‘Humiliating’ Korean K-Swiss Commercial Enrages Chinese Netizens, Fuels Anti-Korean Sentiment
On August 3, Sina News, along with several other Chinese media, reported that popular Korean actor Park Bo Gum (朴宝剑) appeared in a commercial that is “insulting to China”. The message states that it is unreasonable for Park “to make money in China” and then “humiliate Chinese people”.
Park Bo Gum is famous in mainland China, where Korean popular culture has been booming since the early 2000s. The major popularity of Korean pop culture in the PRC is also referred to as Hallyu, or “Korean Wave”.
The K-Swiss commercial caused a storm of criticism on Chinese social media, where the Sina News post alone was already shared over 5700 times, liked 21,000 times, and receiving more than 19,500 comments within 48 hours after it was posted. Other accounts posting about the video also received thousands of comments, making the issue a trending topic on Sina Weibo, using hashtags like “Korean commercial vilifies The Great Wall [China]” (#韩国广告丑化万里长城#).
“He [Park] comes to China to fill his pockets and then ridicules us,” one of the top comments says. Other Weibo users say Park is “no longer a pop idol” in their eyes or in their country (“国家面前无偶像”), and call him “deceitful” and “no longer welcome in China”.
Controversial game of chess
The 50-second commercial for K-Swiss, an American apparel company, shows Park playing a the Go board game against an alleged Chinese rival named ‘The Great Wall’ (万里长城). Like chess, Go is a strategy board game in which the aim is to surround more territory than the opponent. The game originated from ancient China, and is considered one of the oldest and most refined Chinese strategy games.
After showing how the ‘Chinese’ player makes a move and just when it is Park’s turn, the commercial shifts to a party scene where the two players are dancing on the chess board. Park, in his K-Swiss sneakers, is portrayed as a popular kid with smart moves, his opponent is somewhat clumsy, chubby, and unfashionable. Not only does he have bad dancing skills, he is also slapped by a woman on the dance floor – a move that is laughed about by Park.
Back to the actual chess game, Park finally makes the winning move. As the Chinese name of his opponent [“Great Wall”] is clearly visible, the sound of a goat bleating is played and the commercial ends with a happy Park.
Shutting out Korean stars due to THAAD
By now, the commercial has become highly controversial on Chinese social media, where a majority of netizens denounce it, finding it insulting and discriminatory to China. Many netizens argue that Park should no longer be welcomed in China after choosing to feature in this commercial. “It is not without reason that we’re shutting out Korean stars,” one netizen comments.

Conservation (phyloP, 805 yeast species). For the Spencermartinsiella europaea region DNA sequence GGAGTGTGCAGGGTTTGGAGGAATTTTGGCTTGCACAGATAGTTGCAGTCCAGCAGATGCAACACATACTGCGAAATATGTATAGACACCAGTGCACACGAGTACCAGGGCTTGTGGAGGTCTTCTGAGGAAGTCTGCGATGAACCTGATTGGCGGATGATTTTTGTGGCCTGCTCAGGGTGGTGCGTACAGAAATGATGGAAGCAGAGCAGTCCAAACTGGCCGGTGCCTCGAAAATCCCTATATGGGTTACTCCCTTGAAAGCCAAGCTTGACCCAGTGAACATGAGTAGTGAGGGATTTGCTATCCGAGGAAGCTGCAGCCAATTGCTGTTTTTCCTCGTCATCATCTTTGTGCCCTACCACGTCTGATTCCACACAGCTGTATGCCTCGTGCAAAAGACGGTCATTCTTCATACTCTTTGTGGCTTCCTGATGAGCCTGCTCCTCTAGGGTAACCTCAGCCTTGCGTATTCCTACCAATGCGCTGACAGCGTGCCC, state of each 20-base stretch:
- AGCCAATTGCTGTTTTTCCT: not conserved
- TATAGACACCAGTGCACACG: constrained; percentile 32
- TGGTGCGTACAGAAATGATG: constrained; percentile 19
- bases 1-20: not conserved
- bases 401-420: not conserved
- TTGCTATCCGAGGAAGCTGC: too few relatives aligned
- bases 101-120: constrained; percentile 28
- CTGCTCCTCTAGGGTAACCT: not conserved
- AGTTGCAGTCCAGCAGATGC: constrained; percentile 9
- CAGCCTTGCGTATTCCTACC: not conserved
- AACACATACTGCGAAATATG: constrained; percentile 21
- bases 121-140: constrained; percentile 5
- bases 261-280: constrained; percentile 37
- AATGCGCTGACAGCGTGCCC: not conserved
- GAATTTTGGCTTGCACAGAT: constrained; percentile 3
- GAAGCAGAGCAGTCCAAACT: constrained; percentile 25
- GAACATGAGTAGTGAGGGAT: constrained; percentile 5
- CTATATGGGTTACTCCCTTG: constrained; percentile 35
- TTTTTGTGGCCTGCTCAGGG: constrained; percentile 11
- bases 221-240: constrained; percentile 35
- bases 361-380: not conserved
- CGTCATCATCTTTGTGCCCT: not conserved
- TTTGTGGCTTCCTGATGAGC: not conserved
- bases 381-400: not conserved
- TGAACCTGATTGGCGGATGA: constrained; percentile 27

The netizen refers to the recent request made by the Chinese State Administration of Press, Publication, Radio, Film and Television (SAPPRFT) to China’s major broadcasting firms, asking them to ban South Korean celebrities from making appearances on television entertainment shows starting next month, The Korea Herald reports.
The request was preceded by a series of sudden cancellations of appearances by Korean stars in China; a Chinese fan meeting with Korean stars Kim Woo Bin and Bae Suzy was “abruptly postponed” earlier this week. The popular Korean actor Lee Jun-ki will not be able to attend the opening of his most recent movie in China due to “visa issues”, and scheduled PRC concerts by Korean bands such as Snuper and Wassup have also been canceled by Chinese organizers for “no specific reason”.
The apparent crackdown on China’s “Korean wave” comes after Beijing’s vehement opposition to South Korea’s THAAD (Terminal High-Altitude Area Defense) deployment. Last July, South Korea and the US announced their final decision to deploy the THAAD system in the south against North Korea’s missile and nuclear threats. The plan has angered Chinese leaders, who see the system as a possible security threat to the PRC.
The opposition to THAAD has now spilled over into popular culture, and South Korean businesses fear it might further influence their trade relations to China.
The huge controversy over the K-Swiss commercial comes at a moment when China-South Korea relations are strained over THAAD. Fragments of the commercial on YouTube from January 2016 suggest that this commercial has been around for at least 7 months, which makes the timing for Chinese state media to put forward news about this ‘recent’ commercial more questionable.
The commercial has nevertheless fuelled anti-Korean sentiments, as Chinese netizens claim to be “furious”, taking the representation of the man called ‘Great Wall’ in the ad video as the way South-Koreans perceive Chinese. “It is not that we want to curse you Koreans, but you disrespect us and look down on China. Your commercial might say ‘Great Wall’, but it is actually directed against all of China. Even I don’t always think China is that harmonious, but when it comes to foreign countries, we need to be patriotic!”, one netizen writes.
While Weibo is overflowing with anti-Korean and China-loving comments, actor Park Bo Gum is quickly losing followers on his official Weibo account, where his latest fan post received thousands of angry comments over the past two days. “I always liked you so much,” one disappointed fan writes: “I never expected this from you.”
What’s on Weibo video blog about the recent controversy on the Korean K-Swiss commercial: discrimination of China?
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